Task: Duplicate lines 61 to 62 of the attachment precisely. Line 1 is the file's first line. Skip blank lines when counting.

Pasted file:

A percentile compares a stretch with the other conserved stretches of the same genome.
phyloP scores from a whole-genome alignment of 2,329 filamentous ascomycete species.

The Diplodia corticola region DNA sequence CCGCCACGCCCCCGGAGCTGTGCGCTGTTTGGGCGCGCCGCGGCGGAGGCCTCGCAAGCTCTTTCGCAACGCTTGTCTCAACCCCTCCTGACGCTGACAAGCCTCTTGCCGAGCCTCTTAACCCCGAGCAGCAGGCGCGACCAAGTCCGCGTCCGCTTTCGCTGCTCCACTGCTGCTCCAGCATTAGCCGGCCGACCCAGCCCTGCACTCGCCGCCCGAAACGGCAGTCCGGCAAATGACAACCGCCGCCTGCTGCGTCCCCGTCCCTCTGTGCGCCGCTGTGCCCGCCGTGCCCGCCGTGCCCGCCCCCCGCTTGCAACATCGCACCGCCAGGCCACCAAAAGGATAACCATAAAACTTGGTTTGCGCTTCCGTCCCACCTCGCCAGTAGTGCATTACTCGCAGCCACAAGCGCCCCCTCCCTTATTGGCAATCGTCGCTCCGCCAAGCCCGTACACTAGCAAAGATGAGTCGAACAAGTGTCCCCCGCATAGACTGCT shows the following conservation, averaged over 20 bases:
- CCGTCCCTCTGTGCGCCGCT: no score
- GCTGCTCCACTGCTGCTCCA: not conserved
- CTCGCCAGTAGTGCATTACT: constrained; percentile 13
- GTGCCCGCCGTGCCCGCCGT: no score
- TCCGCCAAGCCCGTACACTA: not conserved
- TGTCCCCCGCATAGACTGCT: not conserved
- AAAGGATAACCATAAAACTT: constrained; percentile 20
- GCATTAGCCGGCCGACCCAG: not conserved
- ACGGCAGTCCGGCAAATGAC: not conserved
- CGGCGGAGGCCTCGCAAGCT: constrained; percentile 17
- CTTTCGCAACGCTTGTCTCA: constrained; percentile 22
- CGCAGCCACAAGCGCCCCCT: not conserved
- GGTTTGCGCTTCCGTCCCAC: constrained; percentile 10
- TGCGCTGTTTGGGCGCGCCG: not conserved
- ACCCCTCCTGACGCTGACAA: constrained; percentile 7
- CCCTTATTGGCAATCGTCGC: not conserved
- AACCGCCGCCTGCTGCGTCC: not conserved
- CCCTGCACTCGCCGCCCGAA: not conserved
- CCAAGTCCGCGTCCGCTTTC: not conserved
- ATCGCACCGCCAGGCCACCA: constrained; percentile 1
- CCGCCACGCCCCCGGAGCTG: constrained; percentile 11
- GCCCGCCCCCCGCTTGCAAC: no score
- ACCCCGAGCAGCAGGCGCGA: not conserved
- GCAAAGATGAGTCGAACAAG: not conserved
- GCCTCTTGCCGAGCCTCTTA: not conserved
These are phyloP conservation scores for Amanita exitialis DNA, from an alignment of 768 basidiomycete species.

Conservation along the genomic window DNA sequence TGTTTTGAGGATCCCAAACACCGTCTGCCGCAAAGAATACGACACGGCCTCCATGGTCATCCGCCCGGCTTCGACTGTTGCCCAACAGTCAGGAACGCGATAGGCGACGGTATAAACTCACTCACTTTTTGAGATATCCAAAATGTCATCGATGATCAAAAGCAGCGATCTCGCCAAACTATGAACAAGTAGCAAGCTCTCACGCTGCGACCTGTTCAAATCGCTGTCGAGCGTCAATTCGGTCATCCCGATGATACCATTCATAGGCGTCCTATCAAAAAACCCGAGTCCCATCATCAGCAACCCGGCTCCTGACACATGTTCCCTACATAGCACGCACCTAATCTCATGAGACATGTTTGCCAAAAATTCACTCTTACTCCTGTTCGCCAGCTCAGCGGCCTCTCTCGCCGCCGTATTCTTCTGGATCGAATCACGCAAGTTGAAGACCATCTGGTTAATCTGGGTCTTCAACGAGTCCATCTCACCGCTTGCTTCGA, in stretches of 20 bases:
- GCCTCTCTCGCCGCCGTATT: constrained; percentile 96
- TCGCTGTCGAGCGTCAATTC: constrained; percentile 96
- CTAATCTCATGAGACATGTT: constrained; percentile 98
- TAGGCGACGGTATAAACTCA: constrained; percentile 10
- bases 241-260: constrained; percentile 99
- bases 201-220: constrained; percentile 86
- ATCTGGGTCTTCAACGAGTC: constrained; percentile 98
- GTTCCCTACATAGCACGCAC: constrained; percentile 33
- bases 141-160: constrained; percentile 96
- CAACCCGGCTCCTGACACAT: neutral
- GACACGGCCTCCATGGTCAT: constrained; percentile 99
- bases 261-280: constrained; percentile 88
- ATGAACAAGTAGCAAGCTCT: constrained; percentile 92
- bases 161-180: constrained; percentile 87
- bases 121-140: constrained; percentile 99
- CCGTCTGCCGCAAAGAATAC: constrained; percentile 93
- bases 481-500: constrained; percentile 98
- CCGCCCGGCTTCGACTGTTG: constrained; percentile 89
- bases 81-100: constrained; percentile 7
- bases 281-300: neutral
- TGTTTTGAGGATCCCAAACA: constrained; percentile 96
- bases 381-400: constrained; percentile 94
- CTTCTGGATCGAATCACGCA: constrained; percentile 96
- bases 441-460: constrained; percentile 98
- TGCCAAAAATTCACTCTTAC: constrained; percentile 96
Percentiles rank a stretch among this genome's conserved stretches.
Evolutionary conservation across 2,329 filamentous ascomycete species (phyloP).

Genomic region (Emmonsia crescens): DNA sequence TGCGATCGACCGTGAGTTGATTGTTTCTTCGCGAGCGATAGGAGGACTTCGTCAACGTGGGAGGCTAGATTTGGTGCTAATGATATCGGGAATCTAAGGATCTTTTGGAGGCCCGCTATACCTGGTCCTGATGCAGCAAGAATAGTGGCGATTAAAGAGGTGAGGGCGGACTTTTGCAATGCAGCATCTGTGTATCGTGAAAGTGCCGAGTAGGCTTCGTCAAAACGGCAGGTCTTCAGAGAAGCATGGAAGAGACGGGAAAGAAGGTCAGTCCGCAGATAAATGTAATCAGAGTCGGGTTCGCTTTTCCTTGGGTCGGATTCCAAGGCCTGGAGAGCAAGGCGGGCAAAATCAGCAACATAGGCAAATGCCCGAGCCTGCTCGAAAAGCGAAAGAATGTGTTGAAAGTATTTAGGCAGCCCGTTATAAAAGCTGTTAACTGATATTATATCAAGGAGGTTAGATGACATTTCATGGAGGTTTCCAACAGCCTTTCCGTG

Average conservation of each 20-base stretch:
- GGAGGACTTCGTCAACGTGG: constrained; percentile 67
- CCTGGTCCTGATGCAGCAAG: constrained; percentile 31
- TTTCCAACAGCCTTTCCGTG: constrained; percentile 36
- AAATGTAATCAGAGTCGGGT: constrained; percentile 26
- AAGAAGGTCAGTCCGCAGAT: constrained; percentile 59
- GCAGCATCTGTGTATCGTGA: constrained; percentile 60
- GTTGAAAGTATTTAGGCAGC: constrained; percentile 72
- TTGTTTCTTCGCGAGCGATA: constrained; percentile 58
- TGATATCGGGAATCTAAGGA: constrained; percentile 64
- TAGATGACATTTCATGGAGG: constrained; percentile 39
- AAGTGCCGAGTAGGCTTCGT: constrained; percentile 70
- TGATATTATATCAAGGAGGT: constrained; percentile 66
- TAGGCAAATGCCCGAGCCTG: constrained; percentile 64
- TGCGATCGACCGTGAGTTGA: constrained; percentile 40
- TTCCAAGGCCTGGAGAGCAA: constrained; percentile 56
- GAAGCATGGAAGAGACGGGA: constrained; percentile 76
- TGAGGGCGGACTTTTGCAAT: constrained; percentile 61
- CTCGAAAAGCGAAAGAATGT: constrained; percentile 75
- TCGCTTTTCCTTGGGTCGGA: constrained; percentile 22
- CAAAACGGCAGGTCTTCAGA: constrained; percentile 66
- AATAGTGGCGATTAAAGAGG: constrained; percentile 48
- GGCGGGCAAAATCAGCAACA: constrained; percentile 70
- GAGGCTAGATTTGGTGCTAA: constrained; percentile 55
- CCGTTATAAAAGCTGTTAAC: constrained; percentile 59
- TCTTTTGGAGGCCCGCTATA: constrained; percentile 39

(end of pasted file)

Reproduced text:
- CCTGGTCCTGATGCAGCAAG: constrained; percentile 31
- TTTCCAACAGCCTTTCCGTG: constrained; percentile 36